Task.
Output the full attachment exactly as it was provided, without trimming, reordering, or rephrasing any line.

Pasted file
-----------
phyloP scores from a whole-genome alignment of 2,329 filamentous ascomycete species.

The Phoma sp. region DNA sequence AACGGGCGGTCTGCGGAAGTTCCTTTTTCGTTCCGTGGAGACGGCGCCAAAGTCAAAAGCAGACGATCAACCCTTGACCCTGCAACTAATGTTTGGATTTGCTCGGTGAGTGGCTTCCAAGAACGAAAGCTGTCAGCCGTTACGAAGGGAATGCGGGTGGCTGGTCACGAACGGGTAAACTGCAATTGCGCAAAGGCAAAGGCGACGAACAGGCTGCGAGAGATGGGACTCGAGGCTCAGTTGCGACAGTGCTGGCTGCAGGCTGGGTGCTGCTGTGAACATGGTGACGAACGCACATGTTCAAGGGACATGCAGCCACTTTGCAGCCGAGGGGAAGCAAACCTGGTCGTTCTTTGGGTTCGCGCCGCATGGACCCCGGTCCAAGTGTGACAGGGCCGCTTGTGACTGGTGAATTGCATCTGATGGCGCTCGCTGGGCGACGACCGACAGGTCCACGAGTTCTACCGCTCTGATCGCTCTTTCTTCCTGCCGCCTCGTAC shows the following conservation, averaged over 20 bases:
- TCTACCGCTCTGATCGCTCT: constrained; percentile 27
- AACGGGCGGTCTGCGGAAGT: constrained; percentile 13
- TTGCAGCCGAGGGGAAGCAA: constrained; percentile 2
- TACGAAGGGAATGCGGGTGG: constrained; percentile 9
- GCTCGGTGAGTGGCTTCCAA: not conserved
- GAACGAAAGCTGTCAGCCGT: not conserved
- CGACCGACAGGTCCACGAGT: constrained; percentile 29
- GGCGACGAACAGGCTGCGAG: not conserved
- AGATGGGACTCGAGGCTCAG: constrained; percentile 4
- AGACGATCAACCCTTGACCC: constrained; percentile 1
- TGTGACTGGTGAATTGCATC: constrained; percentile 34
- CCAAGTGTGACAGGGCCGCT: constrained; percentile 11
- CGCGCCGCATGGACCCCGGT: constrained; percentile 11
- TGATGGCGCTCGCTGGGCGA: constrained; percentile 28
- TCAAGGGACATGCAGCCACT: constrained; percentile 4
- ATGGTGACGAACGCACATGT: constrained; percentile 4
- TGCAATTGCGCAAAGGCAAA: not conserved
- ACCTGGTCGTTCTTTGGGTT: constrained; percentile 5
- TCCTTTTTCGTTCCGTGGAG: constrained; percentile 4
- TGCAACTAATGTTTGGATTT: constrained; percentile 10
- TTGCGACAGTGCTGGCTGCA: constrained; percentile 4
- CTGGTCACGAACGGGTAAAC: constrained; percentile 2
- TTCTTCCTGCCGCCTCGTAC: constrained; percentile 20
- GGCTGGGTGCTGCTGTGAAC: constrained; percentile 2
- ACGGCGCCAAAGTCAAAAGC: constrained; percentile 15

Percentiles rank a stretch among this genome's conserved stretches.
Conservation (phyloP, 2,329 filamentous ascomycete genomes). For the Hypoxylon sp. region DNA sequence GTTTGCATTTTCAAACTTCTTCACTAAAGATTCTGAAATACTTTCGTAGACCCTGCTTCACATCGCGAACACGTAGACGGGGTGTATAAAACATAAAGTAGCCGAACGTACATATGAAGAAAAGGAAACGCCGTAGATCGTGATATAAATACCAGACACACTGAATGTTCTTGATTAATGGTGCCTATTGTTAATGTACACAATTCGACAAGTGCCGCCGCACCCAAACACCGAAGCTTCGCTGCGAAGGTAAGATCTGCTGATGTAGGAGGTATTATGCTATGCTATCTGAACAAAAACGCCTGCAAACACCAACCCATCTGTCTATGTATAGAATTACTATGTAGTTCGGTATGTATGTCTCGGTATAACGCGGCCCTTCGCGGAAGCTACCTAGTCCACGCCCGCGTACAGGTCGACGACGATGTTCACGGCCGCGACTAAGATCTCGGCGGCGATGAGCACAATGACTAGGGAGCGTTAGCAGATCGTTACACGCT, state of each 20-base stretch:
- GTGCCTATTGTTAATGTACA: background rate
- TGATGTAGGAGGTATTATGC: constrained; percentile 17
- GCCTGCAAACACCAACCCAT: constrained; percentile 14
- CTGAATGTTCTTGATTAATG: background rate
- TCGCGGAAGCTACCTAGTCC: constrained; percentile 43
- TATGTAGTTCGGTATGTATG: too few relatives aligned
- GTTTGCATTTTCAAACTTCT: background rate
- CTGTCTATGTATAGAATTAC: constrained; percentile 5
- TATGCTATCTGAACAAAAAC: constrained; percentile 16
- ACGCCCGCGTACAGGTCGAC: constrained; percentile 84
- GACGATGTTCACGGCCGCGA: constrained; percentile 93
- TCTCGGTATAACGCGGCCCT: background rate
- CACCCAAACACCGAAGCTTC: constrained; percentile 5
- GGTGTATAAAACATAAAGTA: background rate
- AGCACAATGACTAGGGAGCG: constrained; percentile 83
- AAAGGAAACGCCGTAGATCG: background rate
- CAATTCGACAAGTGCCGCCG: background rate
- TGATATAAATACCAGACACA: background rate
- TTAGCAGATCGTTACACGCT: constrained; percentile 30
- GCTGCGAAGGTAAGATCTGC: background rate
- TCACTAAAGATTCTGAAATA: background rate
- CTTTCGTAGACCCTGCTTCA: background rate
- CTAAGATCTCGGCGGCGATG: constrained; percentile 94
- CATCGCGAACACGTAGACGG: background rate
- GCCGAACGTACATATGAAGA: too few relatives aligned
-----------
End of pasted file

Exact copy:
phyloP scores from a whole-genome alignment of 2,329 filamentous ascomycete species.

The Phoma sp. region DNA sequence AACGGGCGGTCTGCGGAAGTTCCTTTTTCGTTCCGTGGAGACGGCGCCAAAGTCAAAAGCAGACGATCAACCCTTGACCCTGCAACTAATGTTTGGATTTGCTCGGTGAGTGGCTTCCAAGAACGAAAGCTGTCAGCCGTTACGAAGGGAATGCGGGTGGCTGGTCACGAACGGGTAAACTGCAATTGCGCAAAGGCAAAGGCGACGAACAGGCTGCGAGAGATGGGACTCGAGGCTCAGTTGCGACAGTGCTGGCTGCAGGCTGGGTGCTGCTGTGAACATGGTGACGAACGCACATGTTCAAGGGACATGCAGCCACTTTGCAGCCGAGGGGAAGCAAACCTGGTCGTTCTTTGGGTTCGCGCCGCATGGACCCCGGTCCAAGTGTGACAGGGCCGCTTGTGACTGGTGAATTGCATCTGATGGCGCTCGCTGGGCGACGACCGACAGGTCCACGAGTTCTACCGCTCTGATCGCTCTTTCTTCCTGCCGCCTCGTAC shows the following conservation, averaged over 20 bases:
- TCTACCGCTCTGATCGCTCT: constrained; percentile 27
- AACGGGCGGTCTGCGGAAGT: constrained; percentile 13
- TTGCAGCCGAGGGGAAGCAA: constrained; percentile 2
- TACGAAGGGAATGCGGGTGG: constrained; percentile 9
- GCTCGGTGAGTGGCTTCCAA: not conserved
- GAACGAAAGCTGTCAGCCGT: not conserved
- CGACCGACAGGTCCACGAGT: constrained; percentile 29
- GGCGACGAACAGGCTGCGAG: not conserved
- AGATGGGACTCGAGGCTCAG: constrained; percentile 4
- AGACGATCAACCCTTGACCC: constrained; percentile 1
- TGTGACTGGTGAATTGCATC: constrained; percentile 34
- CCAAGTGTGACAGGGCCGCT: constrained; percentile 11
- CGCGCCGCATGGACCCCGGT: constrained; percentile 11
- TGATGGCGCTCGCTGGGCGA: constrained; percentile 28
- TCAAGGGACATGCAGCCACT: constrained; percentile 4
- ATGGTGACGAACGCACATGT: constrained; percentile 4
- TGCAATTGCGCAAAGGCAAA: not conserved
- ACCTGGTCGTTCTTTGGGTT: constrained; percentile 5
- TCCTTTTTCGTTCCGTGGAG: constrained; percentile 4
- TGCAACTAATGTTTGGATTT: constrained; percentile 10
- TTGCGACAGTGCTGGCTGCA: constrained; percentile 4
- CTGGTCACGAACGGGTAAAC: constrained; percentile 2
- TTCTTCCTGCCGCCTCGTAC: constrained; percentile 20
- GGCTGGGTGCTGCTGTGAAC: constrained; percentile 2
- ACGGCGCCAAAGTCAAAAGC: constrained; percentile 15

Percentiles rank a stretch among this genome's conserved stretches.
Conservation (phyloP, 2,329 filamentous ascomycete genomes). For the Hypoxylon sp. region DNA sequence GTTTGCATTTTCAAACTTCTTCACTAAAGATTCTGAAATACTTTCGTAGACCCTGCTTCACATCGCGAACACGTAGACGGGGTGTATAAAACATAAAGTAGCCGAACGTACATATGAAGAAAAGGAAACGCCGTAGATCGTGATATAAATACCAGACACACTGAATGTTCTTGATTAATGGTGCCTATTGTTAATGTACACAATTCGACAAGTGCCGCCGCACCCAAACACCGAAGCTTCGCTGCGAAGGTAAGATCTGCTGATGTAGGAGGTATTATGCTATGCTATCTGAACAAAAACGCCTGCAAACACCAACCCATCTGTCTATGTATAGAATTACTATGTAGTTCGGTATGTATGTCTCGGTATAACGCGGCCCTTCGCGGAAGCTACCTAGTCCACGCCCGCGTACAGGTCGACGACGATGTTCACGGCCGCGACTAAGATCTCGGCGGCGATGAGCACAATGACTAGGGAGCGTTAGCAGATCGTTACACGCT, state of each 20-base stretch:
- GTGCCTATTGTTAATGTACA: background rate
- TGATGTAGGAGGTATTATGC: constrained; percentile 17
- GCCTGCAAACACCAACCCAT: constrained; percentile 14
- CTGAATGTTCTTGATTAATG: background rate
- TCGCGGAAGCTACCTAGTCC: constrained; percentile 43
- TATGTAGTTCGGTATGTATG: too few relatives aligned
- GTTTGCATTTTCAAACTTCT: background rate
- CTGTCTATGTATAGAATTAC: constrained; percentile 5
- TATGCTATCTGAACAAAAAC: constrained; percentile 16
- ACGCCCGCGTACAGGTCGAC: constrained; percentile 84
- GACGATGTTCACGGCCGCGA: constrained; percentile 93
- TCTCGGTATAACGCGGCCCT: background rate
- CACCCAAACACCGAAGCTTC: constrained; percentile 5
- GGTGTATAAAACATAAAGTA: background rate
- AGCACAATGACTAGGGAGCG: constrained; percentile 83
- AAAGGAAACGCCGTAGATCG: background rate
- CAATTCGACAAGTGCCGCCG: background rate
- TGATATAAATACCAGACACA: background rate
- TTAGCAGATCGTTACACGCT: constrained; percentile 30
- GCTGCGAAGGTAAGATCTGC: background rate
- TCACTAAAGATTCTGAAATA: background rate
- CTTTCGTAGACCCTGCTTCA: background rate
- CTAAGATCTCGGCGGCGATG: constrained; percentile 94
- CATCGCGAACACGTAGACGG: background rate
- GCCGAACGTACATATGAAGA: too few relatives aligned